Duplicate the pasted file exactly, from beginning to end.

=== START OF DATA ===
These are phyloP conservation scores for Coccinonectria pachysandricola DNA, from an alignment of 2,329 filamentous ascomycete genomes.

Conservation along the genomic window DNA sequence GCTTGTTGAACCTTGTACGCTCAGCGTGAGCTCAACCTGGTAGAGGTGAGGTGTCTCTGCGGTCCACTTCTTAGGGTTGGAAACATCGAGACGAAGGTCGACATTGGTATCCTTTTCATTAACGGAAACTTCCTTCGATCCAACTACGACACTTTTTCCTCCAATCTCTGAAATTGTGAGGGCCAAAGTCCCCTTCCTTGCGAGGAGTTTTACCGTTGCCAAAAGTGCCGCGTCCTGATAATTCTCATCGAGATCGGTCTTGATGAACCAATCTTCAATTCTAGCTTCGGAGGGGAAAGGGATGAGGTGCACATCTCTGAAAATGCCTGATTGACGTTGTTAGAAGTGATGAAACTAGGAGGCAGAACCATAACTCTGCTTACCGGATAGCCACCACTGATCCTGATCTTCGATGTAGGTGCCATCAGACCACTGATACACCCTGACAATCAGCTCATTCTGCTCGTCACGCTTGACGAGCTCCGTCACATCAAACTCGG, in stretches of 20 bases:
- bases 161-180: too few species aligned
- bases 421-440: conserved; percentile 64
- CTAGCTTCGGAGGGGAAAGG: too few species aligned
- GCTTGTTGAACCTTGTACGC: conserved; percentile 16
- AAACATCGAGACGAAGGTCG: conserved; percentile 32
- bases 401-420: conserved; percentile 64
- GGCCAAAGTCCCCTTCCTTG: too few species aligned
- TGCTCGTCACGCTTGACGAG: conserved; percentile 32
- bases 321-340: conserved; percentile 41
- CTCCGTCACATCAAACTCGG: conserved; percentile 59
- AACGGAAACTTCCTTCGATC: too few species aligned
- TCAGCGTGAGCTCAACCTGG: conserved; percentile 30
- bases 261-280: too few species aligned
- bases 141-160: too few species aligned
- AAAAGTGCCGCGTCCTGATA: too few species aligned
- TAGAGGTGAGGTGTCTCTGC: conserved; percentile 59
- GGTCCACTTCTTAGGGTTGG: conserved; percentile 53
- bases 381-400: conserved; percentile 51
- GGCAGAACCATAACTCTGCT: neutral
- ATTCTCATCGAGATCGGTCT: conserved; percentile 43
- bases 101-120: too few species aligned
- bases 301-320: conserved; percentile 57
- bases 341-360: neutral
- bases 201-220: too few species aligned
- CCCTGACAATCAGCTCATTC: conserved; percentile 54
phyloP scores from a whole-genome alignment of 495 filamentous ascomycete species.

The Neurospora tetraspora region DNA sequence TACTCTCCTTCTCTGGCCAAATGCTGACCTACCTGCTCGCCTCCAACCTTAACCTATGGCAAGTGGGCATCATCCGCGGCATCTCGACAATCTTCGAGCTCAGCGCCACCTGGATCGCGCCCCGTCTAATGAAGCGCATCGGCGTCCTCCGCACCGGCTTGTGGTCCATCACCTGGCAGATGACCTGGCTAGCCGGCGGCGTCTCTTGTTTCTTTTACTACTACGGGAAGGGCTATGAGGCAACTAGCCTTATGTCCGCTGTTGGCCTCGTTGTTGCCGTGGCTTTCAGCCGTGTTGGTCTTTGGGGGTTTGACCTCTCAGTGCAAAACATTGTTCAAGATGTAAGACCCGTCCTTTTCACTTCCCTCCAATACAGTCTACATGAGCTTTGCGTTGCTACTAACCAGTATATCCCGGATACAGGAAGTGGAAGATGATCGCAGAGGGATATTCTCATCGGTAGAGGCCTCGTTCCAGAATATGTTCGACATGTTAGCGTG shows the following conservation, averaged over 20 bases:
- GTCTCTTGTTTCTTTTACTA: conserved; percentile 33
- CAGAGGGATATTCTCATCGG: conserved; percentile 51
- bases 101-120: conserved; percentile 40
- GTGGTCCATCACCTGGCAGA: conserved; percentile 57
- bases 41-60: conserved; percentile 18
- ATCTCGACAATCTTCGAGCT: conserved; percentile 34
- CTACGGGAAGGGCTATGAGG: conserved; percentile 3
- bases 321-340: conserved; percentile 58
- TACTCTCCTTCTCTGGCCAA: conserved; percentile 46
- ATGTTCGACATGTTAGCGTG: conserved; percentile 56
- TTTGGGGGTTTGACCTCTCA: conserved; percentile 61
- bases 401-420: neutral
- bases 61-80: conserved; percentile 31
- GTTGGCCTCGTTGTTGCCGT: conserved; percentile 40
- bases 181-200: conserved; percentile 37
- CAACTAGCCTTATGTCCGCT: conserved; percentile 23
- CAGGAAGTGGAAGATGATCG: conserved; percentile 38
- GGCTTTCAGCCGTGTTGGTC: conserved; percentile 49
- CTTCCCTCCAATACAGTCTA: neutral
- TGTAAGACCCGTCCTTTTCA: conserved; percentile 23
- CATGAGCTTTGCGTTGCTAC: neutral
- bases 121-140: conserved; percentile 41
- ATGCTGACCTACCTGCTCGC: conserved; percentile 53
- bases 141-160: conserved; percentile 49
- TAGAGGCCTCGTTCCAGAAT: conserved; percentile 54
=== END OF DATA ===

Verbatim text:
These are phyloP conservation scores for Coccinonectria pachysandricola DNA, from an alignment of 2,329 filamentous ascomycete genomes.

Conservation along the genomic window DNA sequence GCTTGTTGAACCTTGTACGCTCAGCGTGAGCTCAACCTGGTAGAGGTGAGGTGTCTCTGCGGTCCACTTCTTAGGGTTGGAAACATCGAGACGAAGGTCGACATTGGTATCCTTTTCATTAACGGAAACTTCCTTCGATCCAACTACGACACTTTTTCCTCCAATCTCTGAAATTGTGAGGGCCAAAGTCCCCTTCCTTGCGAGGAGTTTTACCGTTGCCAAAAGTGCCGCGTCCTGATAATTCTCATCGAGATCGGTCTTGATGAACCAATCTTCAATTCTAGCTTCGGAGGGGAAAGGGATGAGGTGCACATCTCTGAAAATGCCTGATTGACGTTGTTAGAAGTGATGAAACTAGGAGGCAGAACCATAACTCTGCTTACCGGATAGCCACCACTGATCCTGATCTTCGATGTAGGTGCCATCAGACCACTGATACACCCTGACAATCAGCTCATTCTGCTCGTCACGCTTGACGAGCTCCGTCACATCAAACTCGG, in stretches of 20 bases:
- bases 161-180: too few species aligned
- bases 421-440: conserved; percentile 64
- CTAGCTTCGGAGGGGAAAGG: too few species aligned
- GCTTGTTGAACCTTGTACGC: conserved; percentile 16
- AAACATCGAGACGAAGGTCG: conserved; percentile 32
- bases 401-420: conserved; percentile 64
- GGCCAAAGTCCCCTTCCTTG: too few species aligned
- TGCTCGTCACGCTTGACGAG: conserved; percentile 32
- bases 321-340: conserved; percentile 41
- CTCCGTCACATCAAACTCGG: conserved; percentile 59
- AACGGAAACTTCCTTCGATC: too few species aligned
- TCAGCGTGAGCTCAACCTGG: conserved; percentile 30
- bases 261-280: too few species aligned
- bases 141-160: too few species aligned
- AAAAGTGCCGCGTCCTGATA: too few species aligned
- TAGAGGTGAGGTGTCTCTGC: conserved; percentile 59
- GGTCCACTTCTTAGGGTTGG: conserved; percentile 53
- bases 381-400: conserved; percentile 51
- GGCAGAACCATAACTCTGCT: neutral
- ATTCTCATCGAGATCGGTCT: conserved; percentile 43
- bases 101-120: too few species aligned
- bases 301-320: conserved; percentile 57
- bases 341-360: neutral
- bases 201-220: too few species aligned
- CCCTGACAATCAGCTCATTC: conserved; percentile 54
phyloP scores from a whole-genome alignment of 495 filamentous ascomycete species.

The Neurospora tetraspora region DNA sequence TACTCTCCTTCTCTGGCCAAATGCTGACCTACCTGCTCGCCTCCAACCTTAACCTATGGCAAGTGGGCATCATCCGCGGCATCTCGACAATCTTCGAGCTCAGCGCCACCTGGATCGCGCCCCGTCTAATGAAGCGCATCGGCGTCCTCCGCACCGGCTTGTGGTCCATCACCTGGCAGATGACCTGGCTAGCCGGCGGCGTCTCTTGTTTCTTTTACTACTACGGGAAGGGCTATGAGGCAACTAGCCTTATGTCCGCTGTTGGCCTCGTTGTTGCCGTGGCTTTCAGCCGTGTTGGTCTTTGGGGGTTTGACCTCTCAGTGCAAAACATTGTTCAAGATGTAAGACCCGTCCTTTTCACTTCCCTCCAATACAGTCTACATGAGCTTTGCGTTGCTACTAACCAGTATATCCCGGATACAGGAAGTGGAAGATGATCGCAGAGGGATATTCTCATCGGTAGAGGCCTCGTTCCAGAATATGTTCGACATGTTAGCGTG shows the following conservation, averaged over 20 bases:
- GTCTCTTGTTTCTTTTACTA: conserved; percentile 33
- CAGAGGGATATTCTCATCGG: conserved; percentile 51
- bases 101-120: conserved; percentile 40
- GTGGTCCATCACCTGGCAGA: conserved; percentile 57
- bases 41-60: conserved; percentile 18
- ATCTCGACAATCTTCGAGCT: conserved; percentile 34
- CTACGGGAAGGGCTATGAGG: conserved; percentile 3
- bases 321-340: conserved; percentile 58
- TACTCTCCTTCTCTGGCCAA: conserved; percentile 46
- ATGTTCGACATGTTAGCGTG: conserved; percentile 56
- TTTGGGGGTTTGACCTCTCA: conserved; percentile 61
- bases 401-420: neutral
- bases 61-80: conserved; percentile 31
- GTTGGCCTCGTTGTTGCCGT: conserved; percentile 40
- bases 181-200: conserved; percentile 37
- CAACTAGCCTTATGTCCGCT: conserved; percentile 23
- CAGGAAGTGGAAGATGATCG: conserved; percentile 38
- GGCTTTCAGCCGTGTTGGTC: conserved; percentile 49
- CTTCCCTCCAATACAGTCTA: neutral
- TGTAAGACCCGTCCTTTTCA: conserved; percentile 23
- CATGAGCTTTGCGTTGCTAC: neutral
- bases 121-140: conserved; percentile 41
- ATGCTGACCTACCTGCTCGC: conserved; percentile 53
- bases 141-160: conserved; percentile 49
- TAGAGGCCTCGTTCCAGAAT: conserved; percentile 54